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COME

Lib. 6. Ep. 24. Imitated.

By the Same.
OME, Chloe, and give me sweet kisses,

For sweeter sure never girl gave:
But why in the midst of my blisses

Do you ak me how many I'd have?
I'm not to be stinted in pleasure,

Then prythee my charmer be kind,
For whilft I love thee above measure,

To numbers I'll ne'er be confin'd.
Count the bees that on Hybla are playing,

Count the flow'rs that enamel its fields,
Count the flocks that on Tempe are ftraying,

Or the grain that rich Sicily yields;
Go number the stars in the heaven,

Count how many sands on the shore,
When so many kiffes you've given

I ftill shall be craving for more.
To a heart full of love let me hold thee,

To a heart which, dear Chloe, is thine ;
With my arms I'll for ever unfold thee,
And twist round thy limbs like a vine.

What

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What joy can be greater than this is?

My life on thy lips shall be spent;
But the wretch that can number his kisses

With few will be ever content.

***************************** The Progress of DISCONTENT.

A PO E M.

Written at Oxford in the Year 1746.

WHEN now mature in claffic knowledge

,

The joyful youth is sent to college,
His father comes, a vicar plain,
At Oxford bred-in Anna's reign,
And thus in form of humble fuitor
Bowing accosts a reverend tutor.

Sir, I'm a Glo'stershire divine,
“ And this my eldest fon of nine ;
My wife's ambition and my own
“ Was that this child fhould wear a gown:
I'll warrant that his good behaviour
“ Will justify your future favour :
“ And for his parts, to tell the truth,
“ My son's a very forward youth;
“ Has Horace all by heart--you'd wonder
" And mouths out Homer's Greek like thunder.

If you'd examine-and admit him,
“ A scholarship would nicely fit him:

" That

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to That he succeeds 'tis ten to one;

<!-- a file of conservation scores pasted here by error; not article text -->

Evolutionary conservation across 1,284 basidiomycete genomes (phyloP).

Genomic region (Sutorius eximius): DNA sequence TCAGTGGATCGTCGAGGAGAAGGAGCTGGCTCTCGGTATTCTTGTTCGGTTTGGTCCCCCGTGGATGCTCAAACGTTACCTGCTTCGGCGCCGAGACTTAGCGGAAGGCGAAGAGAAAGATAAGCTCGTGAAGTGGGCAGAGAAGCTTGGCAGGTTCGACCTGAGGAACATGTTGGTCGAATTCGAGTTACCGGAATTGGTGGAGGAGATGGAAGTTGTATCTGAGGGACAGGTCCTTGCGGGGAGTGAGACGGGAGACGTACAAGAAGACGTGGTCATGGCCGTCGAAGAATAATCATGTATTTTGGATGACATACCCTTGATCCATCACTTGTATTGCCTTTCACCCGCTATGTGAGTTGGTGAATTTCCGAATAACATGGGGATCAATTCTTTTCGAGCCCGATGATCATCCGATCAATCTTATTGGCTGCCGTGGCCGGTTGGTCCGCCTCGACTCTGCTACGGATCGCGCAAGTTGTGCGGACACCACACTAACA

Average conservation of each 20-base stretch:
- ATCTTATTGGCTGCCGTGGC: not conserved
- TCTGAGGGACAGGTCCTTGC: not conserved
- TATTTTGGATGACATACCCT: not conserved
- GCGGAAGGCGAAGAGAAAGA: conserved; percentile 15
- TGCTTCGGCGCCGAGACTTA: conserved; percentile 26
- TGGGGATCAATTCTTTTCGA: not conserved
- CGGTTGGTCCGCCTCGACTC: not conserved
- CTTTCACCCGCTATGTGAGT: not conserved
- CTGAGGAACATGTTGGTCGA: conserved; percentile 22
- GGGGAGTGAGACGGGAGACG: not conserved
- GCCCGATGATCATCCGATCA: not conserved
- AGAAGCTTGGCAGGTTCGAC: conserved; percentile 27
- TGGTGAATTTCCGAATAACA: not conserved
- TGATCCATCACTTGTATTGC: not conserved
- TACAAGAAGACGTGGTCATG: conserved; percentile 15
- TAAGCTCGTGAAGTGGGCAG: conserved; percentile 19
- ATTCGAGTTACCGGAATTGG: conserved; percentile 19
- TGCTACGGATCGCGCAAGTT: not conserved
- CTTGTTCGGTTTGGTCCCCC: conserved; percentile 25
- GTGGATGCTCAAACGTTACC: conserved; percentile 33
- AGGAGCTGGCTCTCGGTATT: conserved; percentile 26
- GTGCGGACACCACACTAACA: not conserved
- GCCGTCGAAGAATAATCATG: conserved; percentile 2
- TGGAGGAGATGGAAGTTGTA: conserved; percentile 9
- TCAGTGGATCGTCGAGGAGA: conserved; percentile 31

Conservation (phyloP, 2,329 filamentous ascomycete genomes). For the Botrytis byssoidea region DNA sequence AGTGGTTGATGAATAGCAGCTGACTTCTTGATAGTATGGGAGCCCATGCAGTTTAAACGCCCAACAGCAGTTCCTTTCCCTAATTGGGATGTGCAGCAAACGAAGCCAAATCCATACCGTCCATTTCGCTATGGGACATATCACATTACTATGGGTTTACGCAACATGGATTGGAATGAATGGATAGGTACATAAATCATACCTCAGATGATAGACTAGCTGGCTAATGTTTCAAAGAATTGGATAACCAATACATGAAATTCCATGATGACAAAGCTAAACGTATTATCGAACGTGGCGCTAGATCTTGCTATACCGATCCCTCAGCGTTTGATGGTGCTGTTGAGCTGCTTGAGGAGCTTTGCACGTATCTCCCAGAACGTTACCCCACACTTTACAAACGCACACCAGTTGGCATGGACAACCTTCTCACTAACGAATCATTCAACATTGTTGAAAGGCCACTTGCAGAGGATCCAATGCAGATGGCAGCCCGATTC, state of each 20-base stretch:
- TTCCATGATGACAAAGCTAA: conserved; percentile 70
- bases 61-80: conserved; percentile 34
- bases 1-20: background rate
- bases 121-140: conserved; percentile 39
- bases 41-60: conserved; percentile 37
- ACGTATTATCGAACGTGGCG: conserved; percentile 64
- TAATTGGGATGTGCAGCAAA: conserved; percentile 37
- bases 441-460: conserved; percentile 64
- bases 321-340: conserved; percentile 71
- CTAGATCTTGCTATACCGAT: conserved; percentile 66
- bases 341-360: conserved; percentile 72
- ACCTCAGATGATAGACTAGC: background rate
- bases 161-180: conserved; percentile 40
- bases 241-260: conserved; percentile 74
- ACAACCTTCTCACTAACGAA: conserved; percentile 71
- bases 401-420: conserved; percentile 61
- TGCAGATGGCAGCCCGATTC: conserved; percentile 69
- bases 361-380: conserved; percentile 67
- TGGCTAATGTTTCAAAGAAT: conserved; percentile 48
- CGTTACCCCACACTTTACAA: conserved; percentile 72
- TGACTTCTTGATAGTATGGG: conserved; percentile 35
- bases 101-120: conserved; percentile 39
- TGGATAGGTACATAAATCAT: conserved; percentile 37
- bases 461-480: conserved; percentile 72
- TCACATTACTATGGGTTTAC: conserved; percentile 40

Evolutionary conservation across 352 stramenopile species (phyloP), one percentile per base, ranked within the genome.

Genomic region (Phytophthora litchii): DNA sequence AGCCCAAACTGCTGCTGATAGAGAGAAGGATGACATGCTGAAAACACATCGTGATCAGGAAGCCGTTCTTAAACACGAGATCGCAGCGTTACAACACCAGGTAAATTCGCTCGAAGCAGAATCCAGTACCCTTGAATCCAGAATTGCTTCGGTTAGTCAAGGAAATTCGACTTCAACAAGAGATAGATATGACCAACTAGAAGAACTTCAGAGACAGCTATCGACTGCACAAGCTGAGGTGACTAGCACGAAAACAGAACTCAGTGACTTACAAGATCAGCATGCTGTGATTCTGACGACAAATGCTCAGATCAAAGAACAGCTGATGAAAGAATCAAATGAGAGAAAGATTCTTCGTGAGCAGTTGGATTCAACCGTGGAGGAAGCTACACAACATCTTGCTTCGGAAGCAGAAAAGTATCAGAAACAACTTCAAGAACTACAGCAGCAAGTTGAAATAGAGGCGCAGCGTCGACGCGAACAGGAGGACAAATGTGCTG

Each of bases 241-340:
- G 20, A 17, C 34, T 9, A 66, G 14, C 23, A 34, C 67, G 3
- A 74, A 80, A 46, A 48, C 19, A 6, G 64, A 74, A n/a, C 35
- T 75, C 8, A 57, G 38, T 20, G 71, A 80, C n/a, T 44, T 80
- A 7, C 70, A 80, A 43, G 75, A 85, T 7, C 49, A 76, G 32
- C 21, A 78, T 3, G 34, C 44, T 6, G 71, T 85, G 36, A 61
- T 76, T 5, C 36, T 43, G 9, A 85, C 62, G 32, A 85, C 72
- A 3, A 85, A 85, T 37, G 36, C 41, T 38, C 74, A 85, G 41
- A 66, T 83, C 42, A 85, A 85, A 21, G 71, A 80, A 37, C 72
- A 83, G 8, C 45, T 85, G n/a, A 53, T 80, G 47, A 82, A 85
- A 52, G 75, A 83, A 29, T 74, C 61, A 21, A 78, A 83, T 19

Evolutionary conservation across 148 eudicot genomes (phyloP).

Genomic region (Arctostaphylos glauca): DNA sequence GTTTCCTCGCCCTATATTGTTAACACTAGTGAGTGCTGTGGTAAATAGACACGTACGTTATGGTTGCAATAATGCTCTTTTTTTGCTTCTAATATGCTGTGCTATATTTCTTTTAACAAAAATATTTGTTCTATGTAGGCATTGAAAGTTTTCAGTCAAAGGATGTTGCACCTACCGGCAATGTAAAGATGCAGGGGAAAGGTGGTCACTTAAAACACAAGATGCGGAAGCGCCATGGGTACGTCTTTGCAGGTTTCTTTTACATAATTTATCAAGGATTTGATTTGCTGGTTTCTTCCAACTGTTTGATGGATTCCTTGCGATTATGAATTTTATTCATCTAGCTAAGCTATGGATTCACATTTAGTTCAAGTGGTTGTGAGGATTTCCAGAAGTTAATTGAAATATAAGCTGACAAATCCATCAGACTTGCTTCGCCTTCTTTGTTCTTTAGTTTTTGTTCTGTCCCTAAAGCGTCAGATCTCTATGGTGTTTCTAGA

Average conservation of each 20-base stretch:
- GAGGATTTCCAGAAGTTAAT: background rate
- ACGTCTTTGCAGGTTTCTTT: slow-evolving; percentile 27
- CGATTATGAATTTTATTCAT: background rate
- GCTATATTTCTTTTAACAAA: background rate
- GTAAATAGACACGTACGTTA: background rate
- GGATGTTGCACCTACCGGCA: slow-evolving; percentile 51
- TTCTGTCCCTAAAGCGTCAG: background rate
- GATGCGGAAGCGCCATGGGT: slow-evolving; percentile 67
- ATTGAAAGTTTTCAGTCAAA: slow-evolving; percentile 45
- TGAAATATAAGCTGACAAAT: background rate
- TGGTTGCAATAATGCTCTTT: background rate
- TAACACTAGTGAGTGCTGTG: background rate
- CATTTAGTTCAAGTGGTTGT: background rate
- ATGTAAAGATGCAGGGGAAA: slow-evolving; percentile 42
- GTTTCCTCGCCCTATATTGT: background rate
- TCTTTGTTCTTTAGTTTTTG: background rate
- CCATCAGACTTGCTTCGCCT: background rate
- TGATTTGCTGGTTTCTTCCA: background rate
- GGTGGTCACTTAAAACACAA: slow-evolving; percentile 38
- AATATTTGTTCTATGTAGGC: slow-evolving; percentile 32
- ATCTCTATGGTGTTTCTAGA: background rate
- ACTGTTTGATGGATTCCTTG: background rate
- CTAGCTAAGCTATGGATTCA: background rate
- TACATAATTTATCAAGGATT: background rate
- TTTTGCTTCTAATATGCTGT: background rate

" Your vote and intereft, Sir !.---'Tis done."

Our pupil's hopes, tho' twice defeated,
Are with a scholarship compleated :
A scholarship but half maintains,
And college rules are heavy chains :
In
garret
dark he smokes and

puns,
A prey to discipline and duns ;
And now intent on new designs,
Sighs for a fellowship and fines.

When nine full tedious winters past,
That utmost with is crown'd at laft:
But the rich prize no sooner got,
Again he quarrels with his lot:
“ These fellowships are pretty things,
“ We live indeed like petty kings:
“ But who can bear to waste his whole age
“ Amid the dullness of a college,
“ Debarr'd the common joys of life,
“ And that prime bliss-a loving wife!
" O! what's a table richly spread
" Without a woman at its head !
Would fome snug benefice but fall,
Ye feasts, ye dinners ! farewel all!
« To offices I'd bid adieu,
66 Of dean, vice præs.-

-of burfar too ;
Come joys, that rural quiet yields,
" Come, tythes, and house, and fruitful fields !"

Too

1

Too fond of liberty and ease
A patron's vanity to please,
Long time he watches, and by stealth,
Each frail incumbent's doubtful health ;
At length and in his fortieth year,
A living drops--two hundred clear!
With breast elate beyond expression,
He hurries down to take poffeffion,
With rapture views the sweet retreat-
" What a convenient house! how neat!
« For fuel here's sufficient wood :

Pray God the cellars may be good!
“ The garden--that must be new plann'd
• Shall these old fashion'd yew-trees stand?
O'er yonder vacant plot shall rise
“ The flow'ry shrub of thousand dies:
“ Yon' wall, that feels the southern say,
« Shall bluth with ruddy fruitage gay:
6 While thick beneath its aspect warm
“ O'er well-rang'd hives the bees shall swarm,
“ From which, ere long, of golden gleam
“ Metheglin's luscious juice shall stream:
« This awkward hut, o'er-growa with ivy,
“ We'll alter to a modern privy :
Up yon' green slope, of hazels trim,
“ An avenue so cool and dim,
“ Shall to an arbour, at the end,
“ In spite of gout, intice a friend.

« My

“ My predeceffor lov'd devotion
“ But of a garden had no notion.”

Continuing this fantastic farce on,
He now commences country parson.
To make his character entire,
He weds—a cousin of the '{quire;
Not over weighty in the purse,
But
many

doctors have done worse :
And tho' fhe boast no charms divine,
Yet she can carve and make birch wine.

Thus fixt, content he taps his barrel, Exhorts his neighbours not to quarrel ; Finds his church wardens have discerning Both in good liquor and good learning; With tythes his barns replete he fees, And chuckles o'er his surplice fees; Studies to find out latent dues, And regulates the state of pews ; Rides a fleek mare with purple housing, To share the monthly club's carousing ; Of Oxford pranks f..cetious tells, And—but on Sundays-hears no bells; Sends presents of his choicest fruit, And prunes himself each sapless shoot, Plants colliflow'rs, and boasts to rear The earliest melons of the year; Thinks alteration charming work is, Keeps Bantam cocks, and feeds his turkies;

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